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Genome Biol. 2015 Jul 23;16:147. doi: 10.1186/s13059-015-0711-4.

Kiwi genome provides insights into evolution of a nocturnal lifestyle.

Author information

1
Institute of Biochemistry, Medical Faculty, University of Leipzig, Johannisallee 30, Leipzig, 04103, Germany. diana_leduc@eva.mpg.de.
2
Department of Evolutionary Genetics, Max Planck Institute for Evolutionary Anthropology, Leipzig, 04103, Germany. diana_leduc@eva.mpg.de.
3
Department of Evolutionary Genetics, Max Planck Institute for Evolutionary Anthropology, Leipzig, 04103, Germany. gabriel_renaud@eva.mpg.de.
4
Department of Neuroscience, Unit of Functional Pharmacology, Uppsala University, Box 593, Husargatan 3, Uppsala, 751 24, Sweden. arunkumar.krishnan@neuro.uu.se.
5
Department of Neuroscience, Unit of Functional Pharmacology, Uppsala University, Box 593, Husargatan 3, Uppsala, 751 24, Sweden. markus.sallman-almen@neuro.uu.se.
6
Griffith School of Environment and School of Biomolecular and Physical Sciences, Griffith University, Nathan, Queensland, 4111, Australia. l.huynen@griffith.edu.au.
7
Department of Computer Science, and Interdisciplinary Center for Bioinformatics, University of Leipzig, Leipzig, 04103, Germany. sonja@bioinf.uni-leipzig.de.
8
Department of Evolutionary Genetics, Max Planck Institute for Evolutionary Anthropology, Leipzig, 04103, Germany. matthias_ongyerth@eva.mpg.de.
9
Department of Genetics and Evolutionary Biology, University of São Paulo, São Paulo, SP, 05508-090, Brazil. barbarabitarello@gmail.com.
10
Department of Neuroscience, Unit of Functional Pharmacology, Uppsala University, Box 593, Husargatan 3, Uppsala, 751 24, Sweden. helgi.schioth@neuro.uu.se.
11
Adaptive Evolutionary Genomics, Institute for Biochemistry and Biology, University Potsdam, Potsdam, 14469, Germany. michi@palaeo.eu.
12
Department of Computer Science, and Interdisciplinary Center for Bioinformatics, University of Leipzig, Leipzig, 04103, Germany. studla@bioinf.uni-leipzig.de.
13
Department of Evolutionary Genetics, Max Planck Institute for Evolutionary Anthropology, Leipzig, 04103, Germany. pruefer@eva.mpg.de.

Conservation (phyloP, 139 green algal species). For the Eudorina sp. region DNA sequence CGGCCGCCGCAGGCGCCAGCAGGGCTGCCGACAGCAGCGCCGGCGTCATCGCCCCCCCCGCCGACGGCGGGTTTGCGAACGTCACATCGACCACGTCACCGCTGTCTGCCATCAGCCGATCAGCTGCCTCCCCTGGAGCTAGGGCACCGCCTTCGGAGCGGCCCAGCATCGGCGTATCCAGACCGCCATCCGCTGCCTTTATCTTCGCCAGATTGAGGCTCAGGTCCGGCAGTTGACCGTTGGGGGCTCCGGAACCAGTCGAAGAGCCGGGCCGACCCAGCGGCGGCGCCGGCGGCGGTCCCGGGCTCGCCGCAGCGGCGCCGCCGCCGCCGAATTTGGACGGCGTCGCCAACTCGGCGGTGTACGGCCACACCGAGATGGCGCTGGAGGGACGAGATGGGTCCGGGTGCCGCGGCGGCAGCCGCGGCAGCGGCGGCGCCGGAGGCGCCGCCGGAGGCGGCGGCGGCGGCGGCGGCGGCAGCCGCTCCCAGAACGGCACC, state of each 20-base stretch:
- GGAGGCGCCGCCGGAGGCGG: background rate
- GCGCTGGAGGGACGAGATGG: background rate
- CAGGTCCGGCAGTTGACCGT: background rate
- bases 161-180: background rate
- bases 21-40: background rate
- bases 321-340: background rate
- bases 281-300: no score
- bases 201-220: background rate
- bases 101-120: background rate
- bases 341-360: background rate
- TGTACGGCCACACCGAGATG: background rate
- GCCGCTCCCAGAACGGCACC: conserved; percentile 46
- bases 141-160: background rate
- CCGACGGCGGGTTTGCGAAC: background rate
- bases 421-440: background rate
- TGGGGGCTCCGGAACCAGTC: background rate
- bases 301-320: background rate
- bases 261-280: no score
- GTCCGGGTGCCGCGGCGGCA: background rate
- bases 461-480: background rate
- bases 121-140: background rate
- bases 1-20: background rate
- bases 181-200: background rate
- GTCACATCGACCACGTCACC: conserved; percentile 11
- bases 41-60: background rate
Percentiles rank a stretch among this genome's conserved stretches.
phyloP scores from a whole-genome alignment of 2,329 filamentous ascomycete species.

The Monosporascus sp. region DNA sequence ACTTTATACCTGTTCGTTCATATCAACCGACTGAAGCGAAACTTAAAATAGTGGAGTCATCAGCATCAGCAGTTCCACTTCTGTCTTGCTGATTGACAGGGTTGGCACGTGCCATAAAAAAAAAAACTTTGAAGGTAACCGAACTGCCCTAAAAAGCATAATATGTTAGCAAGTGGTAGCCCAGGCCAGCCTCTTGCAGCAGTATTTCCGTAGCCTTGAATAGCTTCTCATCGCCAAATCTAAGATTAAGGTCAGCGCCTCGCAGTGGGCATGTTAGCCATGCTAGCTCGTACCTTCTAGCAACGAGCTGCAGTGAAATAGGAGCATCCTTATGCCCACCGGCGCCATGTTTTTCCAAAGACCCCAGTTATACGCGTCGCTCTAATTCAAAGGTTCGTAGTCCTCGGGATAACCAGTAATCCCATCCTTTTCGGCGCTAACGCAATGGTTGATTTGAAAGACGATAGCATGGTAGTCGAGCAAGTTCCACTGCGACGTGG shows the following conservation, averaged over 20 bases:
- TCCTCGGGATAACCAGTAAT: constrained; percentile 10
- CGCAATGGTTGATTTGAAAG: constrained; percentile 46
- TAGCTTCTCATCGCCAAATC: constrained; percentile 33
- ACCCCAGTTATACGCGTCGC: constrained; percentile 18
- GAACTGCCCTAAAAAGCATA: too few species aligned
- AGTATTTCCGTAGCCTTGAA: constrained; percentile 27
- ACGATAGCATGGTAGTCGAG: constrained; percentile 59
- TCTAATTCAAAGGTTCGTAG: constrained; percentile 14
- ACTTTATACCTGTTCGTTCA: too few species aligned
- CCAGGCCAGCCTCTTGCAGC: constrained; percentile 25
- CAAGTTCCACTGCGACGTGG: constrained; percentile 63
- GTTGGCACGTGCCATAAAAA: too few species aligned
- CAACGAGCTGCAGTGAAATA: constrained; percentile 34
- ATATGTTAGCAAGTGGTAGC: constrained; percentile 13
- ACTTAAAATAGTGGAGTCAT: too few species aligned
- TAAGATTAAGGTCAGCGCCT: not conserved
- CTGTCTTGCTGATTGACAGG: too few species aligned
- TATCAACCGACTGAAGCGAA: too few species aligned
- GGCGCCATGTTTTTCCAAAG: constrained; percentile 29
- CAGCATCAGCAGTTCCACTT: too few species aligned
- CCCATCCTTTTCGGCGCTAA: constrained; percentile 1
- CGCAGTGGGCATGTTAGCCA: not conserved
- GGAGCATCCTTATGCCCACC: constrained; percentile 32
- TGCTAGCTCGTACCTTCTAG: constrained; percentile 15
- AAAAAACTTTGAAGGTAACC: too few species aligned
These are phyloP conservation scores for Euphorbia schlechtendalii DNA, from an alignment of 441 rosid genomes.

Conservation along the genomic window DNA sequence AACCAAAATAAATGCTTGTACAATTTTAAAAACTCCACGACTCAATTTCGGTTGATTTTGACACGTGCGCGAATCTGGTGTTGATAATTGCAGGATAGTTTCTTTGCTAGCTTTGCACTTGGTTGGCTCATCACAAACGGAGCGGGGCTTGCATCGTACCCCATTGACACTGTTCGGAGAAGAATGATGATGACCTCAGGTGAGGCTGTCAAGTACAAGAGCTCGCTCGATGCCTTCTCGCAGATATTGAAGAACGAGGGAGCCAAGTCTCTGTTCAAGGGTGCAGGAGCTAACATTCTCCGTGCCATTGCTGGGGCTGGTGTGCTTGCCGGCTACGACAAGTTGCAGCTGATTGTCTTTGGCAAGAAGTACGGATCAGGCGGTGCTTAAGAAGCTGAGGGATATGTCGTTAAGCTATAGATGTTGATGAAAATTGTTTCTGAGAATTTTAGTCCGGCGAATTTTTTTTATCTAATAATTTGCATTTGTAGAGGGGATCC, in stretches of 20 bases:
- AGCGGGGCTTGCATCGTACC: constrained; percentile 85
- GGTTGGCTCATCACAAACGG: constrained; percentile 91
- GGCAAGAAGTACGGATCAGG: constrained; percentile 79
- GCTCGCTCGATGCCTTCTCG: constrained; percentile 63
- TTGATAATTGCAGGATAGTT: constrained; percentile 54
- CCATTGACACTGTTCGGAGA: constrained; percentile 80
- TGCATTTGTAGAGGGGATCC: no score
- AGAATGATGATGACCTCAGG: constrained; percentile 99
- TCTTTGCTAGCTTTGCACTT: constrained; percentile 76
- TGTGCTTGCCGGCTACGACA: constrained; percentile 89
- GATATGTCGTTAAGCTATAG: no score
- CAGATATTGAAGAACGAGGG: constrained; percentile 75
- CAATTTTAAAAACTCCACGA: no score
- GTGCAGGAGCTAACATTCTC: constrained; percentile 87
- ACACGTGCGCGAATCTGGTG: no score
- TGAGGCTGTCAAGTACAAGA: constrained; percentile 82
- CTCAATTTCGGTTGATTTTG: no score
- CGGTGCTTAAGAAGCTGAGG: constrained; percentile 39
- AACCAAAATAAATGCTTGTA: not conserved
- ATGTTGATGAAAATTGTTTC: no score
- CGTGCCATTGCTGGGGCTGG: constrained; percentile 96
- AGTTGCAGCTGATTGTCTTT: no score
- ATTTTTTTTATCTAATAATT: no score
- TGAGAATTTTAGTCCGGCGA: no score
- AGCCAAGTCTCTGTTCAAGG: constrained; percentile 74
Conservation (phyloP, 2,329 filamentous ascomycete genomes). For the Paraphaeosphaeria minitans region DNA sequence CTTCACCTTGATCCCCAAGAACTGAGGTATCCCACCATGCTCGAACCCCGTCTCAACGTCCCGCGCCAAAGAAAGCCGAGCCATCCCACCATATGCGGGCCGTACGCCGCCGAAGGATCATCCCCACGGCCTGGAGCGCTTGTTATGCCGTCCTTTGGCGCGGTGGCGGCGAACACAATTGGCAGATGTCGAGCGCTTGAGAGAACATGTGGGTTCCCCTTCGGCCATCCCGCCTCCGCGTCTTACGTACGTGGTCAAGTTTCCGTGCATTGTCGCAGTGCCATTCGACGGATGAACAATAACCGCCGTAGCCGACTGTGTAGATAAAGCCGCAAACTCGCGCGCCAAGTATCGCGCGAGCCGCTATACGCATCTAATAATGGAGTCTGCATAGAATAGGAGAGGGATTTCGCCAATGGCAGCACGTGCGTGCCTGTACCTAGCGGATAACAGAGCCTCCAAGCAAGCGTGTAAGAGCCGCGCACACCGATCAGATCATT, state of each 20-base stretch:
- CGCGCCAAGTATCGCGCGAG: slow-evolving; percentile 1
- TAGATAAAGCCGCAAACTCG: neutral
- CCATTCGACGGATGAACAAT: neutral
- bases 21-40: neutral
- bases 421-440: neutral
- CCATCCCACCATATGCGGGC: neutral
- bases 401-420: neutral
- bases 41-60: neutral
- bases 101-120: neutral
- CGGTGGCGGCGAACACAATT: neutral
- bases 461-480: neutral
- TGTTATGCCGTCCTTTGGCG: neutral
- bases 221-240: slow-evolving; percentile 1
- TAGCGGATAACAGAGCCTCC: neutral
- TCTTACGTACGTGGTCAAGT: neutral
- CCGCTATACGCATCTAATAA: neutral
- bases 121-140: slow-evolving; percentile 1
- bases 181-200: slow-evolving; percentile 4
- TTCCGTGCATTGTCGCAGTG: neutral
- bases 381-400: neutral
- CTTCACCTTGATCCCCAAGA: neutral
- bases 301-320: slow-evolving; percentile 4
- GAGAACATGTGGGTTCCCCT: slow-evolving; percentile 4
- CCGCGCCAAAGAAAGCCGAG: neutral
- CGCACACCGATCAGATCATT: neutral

14
Griffith School of Environment and School of Biomolecular and Physical Sciences, Griffith University, Nathan, Queensland, 4111, Australia. d.lambert@griffith.edu.au.
15
Department of Evolutionary Genetics, Max Planck Institute for Evolutionary Anthropology, Leipzig, 04103, Germany. kelso@eva.mpg.de.
16
Institute of Biochemistry, Medical Faculty, University of Leipzig, Johannisallee 30, Leipzig, 04103, Germany. schoberg@medizin.uni-leipzig.de.

Abstract

BACKGROUND:

Kiwi, comprising five species from the genus Apteryx, are endangered, ground-dwelling bird species endemic to New Zealand. They are the smallest and only nocturnal representatives of the ratites. The timing of kiwi adaptation to a nocturnal niche and the genomic innovations, which shaped sensory systems and morphology to allow this adaptation, are not yet fully understood.

RESULTS:

We sequenced and assembled the brown kiwi genome to 150-fold coverage and annotated the genome using kiwi transcript data and non-redundant protein information from multiple bird species. We identified evolutionary sequence changes that underlie adaptation to nocturnality and estimated the onset time of these adaptations. Several opsin genes involved in color vision are inactivated in the kiwi. We date this inactivation to the Oligocene epoch, likely after the arrival of the ancestor of modern kiwi in New Zealand. Genome comparisons between kiwi and representatives of ratites, Galloanserae, and Neoaves, including nocturnal and song birds, show diversification of kiwi's odorant receptors repertoire, which may reflect an increased reliance on olfaction rather than sight during foraging. Further, there is an enrichment of genes influencing mitochondrial function and energy expenditure among genes that are rapidly evolving specifically on the kiwi branch, which may also be linked to its nocturnal lifestyle.

CONCLUSIONS:

The genomic changes in kiwi vision and olfaction are consistent with changes that are hypothesized to occur during adaptation to nocturnal lifestyle in mammals. The kiwi genome provides a valuable genomic resource for future genome-wide comparative analyses to other extinct and extant diurnal ratites.

PMID:
26201466
PMCID:
PMC4511969
DOI:
10.1186/s13059-015-0711-4
[Indexed for MEDLINE]
Free PMC Article

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